7 Kava drinking is a popular local tradition, It’s a soporific root drink, mostly drunk by men … and probably contributes to the general relaxed and lackadaisical approach to life out here!
8 Anchoring is perilous amongst the hidden coral reefs around these low lying islands.
Coral slabs with breaking waves were easy to spot, but the ‘bommies’ – whopping great pinnacle heads just below the surface – required careful eyeball navigation. If the sun goes in you’ve had it. Strong winds and poor visibility gave us plenty of nail biting anchoring moments.
9 Graves are giant celebrations of life. They’re big, bold and everywhere!
Our Top Ten Tonga Takeaways ….
1 We became bush hacking beach bums. The Va’vau and Ha’api group of idyllic islands are in sheltered waters, short distances apart making this a cruisers Robinson Crusoe dream.
We found shells, hacked through bush, had beach fires and snorkelled and dived some pristine underwater sites.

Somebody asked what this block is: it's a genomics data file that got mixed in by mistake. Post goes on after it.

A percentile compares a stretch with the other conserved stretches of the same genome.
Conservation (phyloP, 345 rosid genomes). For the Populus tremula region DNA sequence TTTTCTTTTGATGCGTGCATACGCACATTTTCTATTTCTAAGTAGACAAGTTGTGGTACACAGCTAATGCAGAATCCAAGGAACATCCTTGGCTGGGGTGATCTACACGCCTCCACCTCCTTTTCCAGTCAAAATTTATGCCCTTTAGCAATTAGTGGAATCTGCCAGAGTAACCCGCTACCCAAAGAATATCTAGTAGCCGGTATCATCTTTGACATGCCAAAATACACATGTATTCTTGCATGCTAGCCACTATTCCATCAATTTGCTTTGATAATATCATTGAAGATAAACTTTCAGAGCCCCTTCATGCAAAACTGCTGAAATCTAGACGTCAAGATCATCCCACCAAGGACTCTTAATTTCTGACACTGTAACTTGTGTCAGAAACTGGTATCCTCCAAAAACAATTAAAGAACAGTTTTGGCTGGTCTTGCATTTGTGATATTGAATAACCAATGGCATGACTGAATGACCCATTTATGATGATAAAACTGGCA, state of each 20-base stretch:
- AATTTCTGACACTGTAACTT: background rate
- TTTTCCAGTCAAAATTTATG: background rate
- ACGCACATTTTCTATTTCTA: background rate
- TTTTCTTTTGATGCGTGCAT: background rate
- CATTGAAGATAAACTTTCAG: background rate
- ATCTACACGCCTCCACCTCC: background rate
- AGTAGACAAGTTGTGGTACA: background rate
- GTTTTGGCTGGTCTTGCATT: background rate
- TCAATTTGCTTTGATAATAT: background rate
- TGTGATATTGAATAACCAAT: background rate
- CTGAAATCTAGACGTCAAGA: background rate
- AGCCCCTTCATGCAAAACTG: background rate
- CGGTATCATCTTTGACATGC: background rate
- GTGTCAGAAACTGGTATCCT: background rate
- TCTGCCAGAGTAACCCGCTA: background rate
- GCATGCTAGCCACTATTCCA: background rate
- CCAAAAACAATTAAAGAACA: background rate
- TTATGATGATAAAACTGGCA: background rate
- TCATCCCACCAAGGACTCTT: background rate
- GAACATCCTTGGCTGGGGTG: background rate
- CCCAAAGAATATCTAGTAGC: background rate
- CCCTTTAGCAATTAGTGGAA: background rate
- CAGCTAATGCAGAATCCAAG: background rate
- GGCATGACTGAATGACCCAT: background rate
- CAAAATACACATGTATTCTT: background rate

2 We watched Rugby World Cup matches in local bars.
The England vs Argentina match was shown on a small, wall mounted TV while locals grinded away to music played from a laptop and speaker. We were the only westerners and tried to blend into the wall. But – we were spotted. Chairs were brought out and we were plonked into the middle of the dance floor while locals took it in turns to sit next to us for little chats!
3 Pigs outnumber humans in some villages so they build pig platforms for the rubbish.
We were even encouraged to help a staff benefit scheme; to donate our food scraps to a cafe, to give to their staff to feed their pigs!
4 We partied at the Vava’u Blue Water Festival – a week of cruisers activities for sailors New Zealand bound.
We fun raced round some of the islands and won an award for ‘The UK Boat that Exited Brexit‘ … a good prize too … two loads of full service laundry!!
5 We spotted huge humpback whales spouting, breaching and diving.
They travel up from the Antarctic to the warmer waters of Tonga every year to breed and have calves. But we were warned to watch the wake they cause which can dramatically rock the boat.
6 We befriended local wildlife.
We moored next to trees full of fruit bats (flying foxes) that made a right old racket and flew around our heads in the evening.
7 We met some wonderful primary school kids who sang and danced for us.